Alopias is rare but present by the Middle Eocene.

Yeah, those cuspleted threshers are rarer than grandis or the serrated form. They come out of an unnamed "hard layer" (considered probably Late Oligocene) in the Ashapoo River and perhaps sites elsewhere.

Taaadaaa

http://www.thefossilforum.com/index.php/gallery/image/106-trigonotodus/

It isn't the largest, but it is the rarest form -a cusped giant thresher. I believe this is a lower anterior. I would think that anterior teeth of the regular giant thresher, if they too have a straight cusp, would be hard to tell apart from Isurus.

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MikeDOTB

Ok, I know this is an old topic, but I was curious about Alopias Grandis teeth and am bringing it back. I have never actually seen an alopias grandis tooth from Lee Creek and was wondering if anyone had any examples if they wouldnt mind posting some pictures. I have other alopias shark teeth from Lee Creek (PCS) but not Grandis. The only places I have seen pictures of Alopias Grandis Teeth are from South Carolina and Calvert Cliffs and Virginia. Any responses are much appreciated!

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bmorefossil

Ok, I know this is an old topic, but I was curious about Alopias Grandis teeth and am bringing it back. I have never actually seen an alopias grandis tooth from Lee Creek and was wondering if anyone had any examples if they wouldnt mind posting some pictures. I have other alopias shark teeth from Lee Creek (PCS) but not Grandis. The only places I have seen pictures of Alopias Grandis Teeth are from South Carolina and Calvert Cliffs and Virginia. Any responses are much appreciated!

they are around i have seed pictures on elasmo of aurora/lee creek specimines

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bmorefossil

they are around i have seed pictures on elasmo of aurora/lee creek specimines

http://www.elasmo.com/frameMe.html?file=genera/cenozoic/sharks/parotodus.html&menu=bin/menu_genera-alt.html

click lee creek at the top then on the side go to shark-1 scroll down to you see "alopias grandis" and click the second picture to read about and see some examples from the mine.

Edited by bmorefossil

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MikeDOTB

http://www.elasmo.com/frameMe.html?file=genera/cenozoic/sharks/parotodus.html&menu=bin/menu_genera-alt.html

click lee creek at the top then on the side go to shark-1 scroll down to you see "alopias grandis" and click the second picture to read about and see some examples from the mine.

You know, I think thats the first time I saw that page, and I thought I had previously seen the entire site. Guess I have more digging to do on there. Thanks BMore. Has anyone found or obtained specimens from there? I guess they are rare.

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bmorefossil

You know, I think thats the first time I saw that page, and I thought I had previously seen the entire site. Guess I have more digging to do on there. Thanks BMore. Has anyone found or obtained specimens from there? I guess they are rare.

i was talking to NCJack while was down there for the festival and his friend(not sure if they are a forum member) found one first trip into the mine..... really wish i had that luck. Finding my favorite tooth first time in....geeze.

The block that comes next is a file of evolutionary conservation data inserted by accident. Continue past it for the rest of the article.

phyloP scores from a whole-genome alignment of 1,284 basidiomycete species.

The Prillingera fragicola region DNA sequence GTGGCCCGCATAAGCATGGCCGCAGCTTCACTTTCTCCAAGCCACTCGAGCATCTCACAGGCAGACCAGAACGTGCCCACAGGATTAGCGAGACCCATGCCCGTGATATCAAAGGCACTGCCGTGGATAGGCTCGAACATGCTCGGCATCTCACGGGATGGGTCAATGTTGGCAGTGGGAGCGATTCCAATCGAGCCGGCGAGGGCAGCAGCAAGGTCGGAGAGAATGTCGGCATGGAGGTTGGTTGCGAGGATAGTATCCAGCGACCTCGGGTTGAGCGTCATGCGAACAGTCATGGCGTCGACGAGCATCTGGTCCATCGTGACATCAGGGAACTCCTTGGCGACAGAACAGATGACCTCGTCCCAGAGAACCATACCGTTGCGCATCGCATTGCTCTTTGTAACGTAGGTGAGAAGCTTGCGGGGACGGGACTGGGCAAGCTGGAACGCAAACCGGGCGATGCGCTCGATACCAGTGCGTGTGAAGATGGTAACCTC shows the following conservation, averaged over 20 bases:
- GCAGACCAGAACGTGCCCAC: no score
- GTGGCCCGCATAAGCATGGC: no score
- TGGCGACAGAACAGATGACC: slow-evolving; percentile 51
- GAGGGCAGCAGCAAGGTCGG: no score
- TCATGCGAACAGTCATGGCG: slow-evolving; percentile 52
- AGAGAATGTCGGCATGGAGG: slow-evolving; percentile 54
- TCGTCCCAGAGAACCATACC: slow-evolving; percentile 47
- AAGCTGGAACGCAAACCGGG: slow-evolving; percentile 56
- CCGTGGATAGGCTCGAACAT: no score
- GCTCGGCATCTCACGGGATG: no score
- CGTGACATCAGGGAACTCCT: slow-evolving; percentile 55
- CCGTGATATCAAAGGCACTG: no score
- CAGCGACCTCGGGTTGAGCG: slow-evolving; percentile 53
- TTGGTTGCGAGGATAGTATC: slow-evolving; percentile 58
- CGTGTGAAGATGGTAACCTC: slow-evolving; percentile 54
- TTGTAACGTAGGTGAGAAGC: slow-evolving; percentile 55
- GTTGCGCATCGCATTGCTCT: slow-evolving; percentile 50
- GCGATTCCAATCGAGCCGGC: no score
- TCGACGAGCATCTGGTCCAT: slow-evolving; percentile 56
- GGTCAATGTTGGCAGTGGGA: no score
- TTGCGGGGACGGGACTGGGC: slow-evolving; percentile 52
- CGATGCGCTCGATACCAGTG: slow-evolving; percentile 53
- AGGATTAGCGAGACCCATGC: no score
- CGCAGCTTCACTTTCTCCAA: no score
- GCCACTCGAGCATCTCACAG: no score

here are the few i have been lucky enough to find or aquire over my few fossiling years :) Im pretty sure all of the ones i have either traded or bought are from SC.

enjoy

post-1554-0-80969600-1309149104_thumb.jpg

Edited by bmorefossil

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MikeDOTB

i was talking to NCJack while was down there for the festival and his friend(not sure if they are a forum member) found one first trip into the mine..... really wish i had that luck. Finding my favorite tooth first time in....geeze.

No kidding, that would have been awesome. But first time in, anything good would have been exciting for me. My best finds were 1.5" makos my first trip in.

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Paleoc

http://www.elasmo.com/frameMe.html?file=genera/cenozoic/sharks/parotodus.html&menu=bin/menu_genera-alt.html

click lee creek at the top then on the side go to shark-1 scroll down to you see "alopias grandis" and click the second picture to read about and see some examples from the mine.

Here is a better link: http://www.elasmo.com/frameMe.html?file=heim/leecreek/lc-alopias.html&menu=bin/menu_topics-alt.html

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ncjack99

No kidding, that would have been awesome. But first time in, anything good would have been exciting for me. My best finds were 1.5" makos my first trip in.

That would have been a guy named Hank. I'm actually better aquainted with his buddy Al, but anyways, Hank found what I thought to be a giant thresher and also a cowshark still in the matrix. The cowshark was the perfect display piece with the rock being about the size of a computer mouse and the tooth itself perfectly mounted within. Hank said he was going to have a little rock sawed off the back so it would lay at just the right angle in the curio case.

Sorry got a little side tracked remembering the cowshark tooth...lol

The "Thresher" was perfect with classic Lee Creek colors. If I remember correctly, it was about 2 1/2 inches in length. But the mind may sometimes exagerrate with time so I'll see if I can find out the actual measurement and what the actual ID of the tooth is.

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Prognathodon saturator 101

thats epic when/if i become a paleontologist im thinking of studying this shark more apparently its the second biggest shark ever 13 meters long

alopias_grandis_by_teratophoneus-d8w41j6.png

teumessian_thresher_by_hodarinundu-d9s6mvj.jpg